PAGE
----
Let’s talk a bit about grammar rules.
On Writing: A Memoir of the Craft by Stephen King,
The adverb is not your friend.
Adverbs … are words that modify verbs, adjectives, or other adverbs. They’re the ones that usually end in -ly. Adverbs, like the passive voice, seem to have been created with the timid writer in mind…SK.
My biggest challenge as a writer is grammar. I feel like I have a grammar disability. I love to write. I love to read. In fact, I have read thousands of books over the years; too bad I haven’t been able to grasp grammar by osmosis. But I push on, give it my all, and pray my editors won’t give up on me, because I am a great story teller, (hint, hint, shameless plug).
Every time I write, some of these rules snap me out of flow and say, ‘wait, you can’t use adverbs remember!’ and I have to stop and try to re-work the sentence to fit. Many times, I give up and tell myself I’ll fix it before editing.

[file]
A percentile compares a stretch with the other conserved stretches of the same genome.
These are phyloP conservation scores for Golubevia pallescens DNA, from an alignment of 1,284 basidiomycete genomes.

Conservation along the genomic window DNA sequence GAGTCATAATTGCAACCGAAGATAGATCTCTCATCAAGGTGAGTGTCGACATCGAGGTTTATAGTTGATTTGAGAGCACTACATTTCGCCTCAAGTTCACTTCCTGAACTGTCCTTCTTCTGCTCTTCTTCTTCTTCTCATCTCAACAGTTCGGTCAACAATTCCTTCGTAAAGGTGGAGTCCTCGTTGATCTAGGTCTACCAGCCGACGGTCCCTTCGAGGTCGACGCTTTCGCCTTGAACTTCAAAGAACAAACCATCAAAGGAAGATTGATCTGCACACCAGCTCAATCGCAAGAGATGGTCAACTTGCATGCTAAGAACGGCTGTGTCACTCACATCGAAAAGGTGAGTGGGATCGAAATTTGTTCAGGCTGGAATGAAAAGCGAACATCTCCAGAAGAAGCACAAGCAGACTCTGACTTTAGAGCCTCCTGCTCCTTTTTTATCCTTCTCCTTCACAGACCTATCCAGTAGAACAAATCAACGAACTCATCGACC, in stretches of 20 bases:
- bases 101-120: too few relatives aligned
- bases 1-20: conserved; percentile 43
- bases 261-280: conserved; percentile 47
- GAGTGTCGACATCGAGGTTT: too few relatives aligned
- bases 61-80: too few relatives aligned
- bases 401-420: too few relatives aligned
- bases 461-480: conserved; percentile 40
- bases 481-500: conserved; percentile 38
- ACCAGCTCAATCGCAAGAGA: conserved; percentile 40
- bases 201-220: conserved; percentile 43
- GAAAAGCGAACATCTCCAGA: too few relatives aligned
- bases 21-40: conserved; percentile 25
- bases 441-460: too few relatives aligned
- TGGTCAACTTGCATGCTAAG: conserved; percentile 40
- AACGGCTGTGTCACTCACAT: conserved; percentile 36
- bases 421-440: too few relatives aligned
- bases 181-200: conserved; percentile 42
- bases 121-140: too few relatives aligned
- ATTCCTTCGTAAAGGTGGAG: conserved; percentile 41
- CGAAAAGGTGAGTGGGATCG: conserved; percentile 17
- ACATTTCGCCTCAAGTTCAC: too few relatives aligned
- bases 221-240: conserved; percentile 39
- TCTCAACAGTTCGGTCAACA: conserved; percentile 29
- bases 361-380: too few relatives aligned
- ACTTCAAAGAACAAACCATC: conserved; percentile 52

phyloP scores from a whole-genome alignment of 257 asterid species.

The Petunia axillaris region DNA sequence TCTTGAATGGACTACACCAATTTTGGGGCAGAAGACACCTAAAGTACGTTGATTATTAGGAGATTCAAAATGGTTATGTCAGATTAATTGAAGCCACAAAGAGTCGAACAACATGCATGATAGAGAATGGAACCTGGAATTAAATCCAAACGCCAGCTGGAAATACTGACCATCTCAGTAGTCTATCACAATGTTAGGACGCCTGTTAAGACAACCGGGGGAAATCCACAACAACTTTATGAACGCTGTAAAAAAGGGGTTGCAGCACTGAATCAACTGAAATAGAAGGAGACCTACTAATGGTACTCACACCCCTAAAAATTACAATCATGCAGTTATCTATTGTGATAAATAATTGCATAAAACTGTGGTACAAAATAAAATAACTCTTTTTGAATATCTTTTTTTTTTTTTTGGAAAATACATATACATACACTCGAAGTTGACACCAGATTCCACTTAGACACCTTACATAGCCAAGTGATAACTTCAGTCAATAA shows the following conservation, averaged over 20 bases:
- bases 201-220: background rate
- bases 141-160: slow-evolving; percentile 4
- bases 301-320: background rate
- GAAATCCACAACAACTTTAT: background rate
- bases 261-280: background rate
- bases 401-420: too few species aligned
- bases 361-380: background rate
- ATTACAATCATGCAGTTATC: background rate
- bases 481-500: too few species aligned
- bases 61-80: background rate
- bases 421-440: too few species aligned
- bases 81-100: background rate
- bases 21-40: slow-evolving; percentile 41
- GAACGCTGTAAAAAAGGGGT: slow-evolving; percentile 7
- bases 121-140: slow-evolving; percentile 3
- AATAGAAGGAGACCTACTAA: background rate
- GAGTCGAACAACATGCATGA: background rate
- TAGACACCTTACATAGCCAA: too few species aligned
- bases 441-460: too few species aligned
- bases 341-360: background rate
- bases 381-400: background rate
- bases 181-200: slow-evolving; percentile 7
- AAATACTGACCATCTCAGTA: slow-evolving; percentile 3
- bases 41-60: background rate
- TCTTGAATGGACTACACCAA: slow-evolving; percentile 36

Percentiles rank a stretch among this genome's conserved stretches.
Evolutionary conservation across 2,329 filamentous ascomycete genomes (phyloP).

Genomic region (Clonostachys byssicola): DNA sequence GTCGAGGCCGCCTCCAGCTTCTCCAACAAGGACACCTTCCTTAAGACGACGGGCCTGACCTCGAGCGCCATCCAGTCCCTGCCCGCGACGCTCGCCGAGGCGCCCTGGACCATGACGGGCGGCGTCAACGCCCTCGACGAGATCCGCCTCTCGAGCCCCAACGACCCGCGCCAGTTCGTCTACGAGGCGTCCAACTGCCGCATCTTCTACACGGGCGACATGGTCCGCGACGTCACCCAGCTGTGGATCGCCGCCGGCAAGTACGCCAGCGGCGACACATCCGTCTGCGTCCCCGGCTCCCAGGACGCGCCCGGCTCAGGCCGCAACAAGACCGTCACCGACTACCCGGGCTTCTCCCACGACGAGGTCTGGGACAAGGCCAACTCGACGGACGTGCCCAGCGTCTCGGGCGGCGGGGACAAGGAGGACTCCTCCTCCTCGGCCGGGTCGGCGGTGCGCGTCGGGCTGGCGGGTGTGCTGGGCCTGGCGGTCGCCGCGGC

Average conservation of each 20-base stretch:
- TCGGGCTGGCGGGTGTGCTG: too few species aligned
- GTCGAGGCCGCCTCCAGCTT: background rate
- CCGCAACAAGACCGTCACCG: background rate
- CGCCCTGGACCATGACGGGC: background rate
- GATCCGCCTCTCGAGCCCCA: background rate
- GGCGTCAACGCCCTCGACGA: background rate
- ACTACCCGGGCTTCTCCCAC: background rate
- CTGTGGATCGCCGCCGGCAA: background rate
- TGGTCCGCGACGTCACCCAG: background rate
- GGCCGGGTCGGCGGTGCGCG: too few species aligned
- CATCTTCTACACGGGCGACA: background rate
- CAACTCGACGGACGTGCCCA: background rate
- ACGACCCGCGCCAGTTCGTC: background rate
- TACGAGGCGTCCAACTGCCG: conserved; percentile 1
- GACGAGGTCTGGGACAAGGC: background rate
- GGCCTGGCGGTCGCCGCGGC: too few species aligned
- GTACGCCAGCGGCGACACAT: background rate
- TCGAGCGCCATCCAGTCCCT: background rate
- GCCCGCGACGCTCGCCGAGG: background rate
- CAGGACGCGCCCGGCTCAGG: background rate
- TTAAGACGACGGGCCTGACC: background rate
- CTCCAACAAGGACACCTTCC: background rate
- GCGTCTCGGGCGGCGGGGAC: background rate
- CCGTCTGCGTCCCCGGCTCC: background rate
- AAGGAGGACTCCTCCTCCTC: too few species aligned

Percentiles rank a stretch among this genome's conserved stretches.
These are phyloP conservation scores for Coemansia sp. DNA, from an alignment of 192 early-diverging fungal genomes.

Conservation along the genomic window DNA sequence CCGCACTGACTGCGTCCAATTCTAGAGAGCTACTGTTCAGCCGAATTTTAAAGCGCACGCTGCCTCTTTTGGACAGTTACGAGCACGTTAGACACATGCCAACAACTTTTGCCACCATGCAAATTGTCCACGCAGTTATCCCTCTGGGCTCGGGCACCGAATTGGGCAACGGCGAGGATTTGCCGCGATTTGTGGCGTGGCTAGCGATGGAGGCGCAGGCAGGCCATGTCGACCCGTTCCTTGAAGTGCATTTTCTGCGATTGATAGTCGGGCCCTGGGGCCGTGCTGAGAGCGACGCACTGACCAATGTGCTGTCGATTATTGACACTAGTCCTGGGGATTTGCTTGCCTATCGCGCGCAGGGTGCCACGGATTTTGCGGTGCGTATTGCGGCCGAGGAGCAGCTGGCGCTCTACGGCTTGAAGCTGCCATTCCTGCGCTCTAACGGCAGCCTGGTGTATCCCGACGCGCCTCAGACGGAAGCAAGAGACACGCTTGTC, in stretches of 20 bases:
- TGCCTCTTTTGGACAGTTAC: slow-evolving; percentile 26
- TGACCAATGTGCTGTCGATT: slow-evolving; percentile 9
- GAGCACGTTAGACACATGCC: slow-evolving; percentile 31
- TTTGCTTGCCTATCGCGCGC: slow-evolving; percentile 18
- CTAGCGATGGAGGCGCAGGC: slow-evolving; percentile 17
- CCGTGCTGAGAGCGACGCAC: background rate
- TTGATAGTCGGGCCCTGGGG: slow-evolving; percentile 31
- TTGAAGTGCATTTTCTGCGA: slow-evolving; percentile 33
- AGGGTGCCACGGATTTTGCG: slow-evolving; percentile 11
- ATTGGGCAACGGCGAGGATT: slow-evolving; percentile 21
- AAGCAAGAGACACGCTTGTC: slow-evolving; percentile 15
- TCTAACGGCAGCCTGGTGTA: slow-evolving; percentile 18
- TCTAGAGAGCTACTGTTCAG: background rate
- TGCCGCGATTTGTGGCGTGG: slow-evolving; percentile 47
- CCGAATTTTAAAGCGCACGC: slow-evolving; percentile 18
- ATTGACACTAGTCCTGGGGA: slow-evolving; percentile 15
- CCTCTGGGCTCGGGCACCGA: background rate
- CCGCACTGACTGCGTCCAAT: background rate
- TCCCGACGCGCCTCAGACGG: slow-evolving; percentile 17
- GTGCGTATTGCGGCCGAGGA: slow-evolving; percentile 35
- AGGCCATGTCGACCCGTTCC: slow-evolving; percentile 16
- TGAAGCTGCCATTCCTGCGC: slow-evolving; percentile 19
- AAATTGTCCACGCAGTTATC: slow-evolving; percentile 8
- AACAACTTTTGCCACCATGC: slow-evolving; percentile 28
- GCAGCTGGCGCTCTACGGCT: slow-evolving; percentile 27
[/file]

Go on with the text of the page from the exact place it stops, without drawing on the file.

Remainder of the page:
Imagine my shock when I decided to re-read one of my all-time favorites, The Talisman by King and Peter Straub, and I noticed this page littered with adverbs.
12 of them on page 51
Utterly rational and utterly lucid (back to back in the same sentence)
Okay so what does this mean to me? Or you? Uh…rules are meant to be broken!
Also, I don’t think Mr. King was being a stickler, but perhaps teaching newbies to pay attention to their writing? If I’m lucky, he’ll get wind of this little blog and come chime in 😊 Yes wishful thinking, but stranger things have happened. Ramsey Campbell wished me a happy birthday! FAN GIRLING
Anyways I digress. I found this great blog from someone with a strong grasp in the art of grammar, and it helped me understand a bit more about the rules.
I hope this helps any others who tackle the same struggles I do. Drop a line, let me know what you think.
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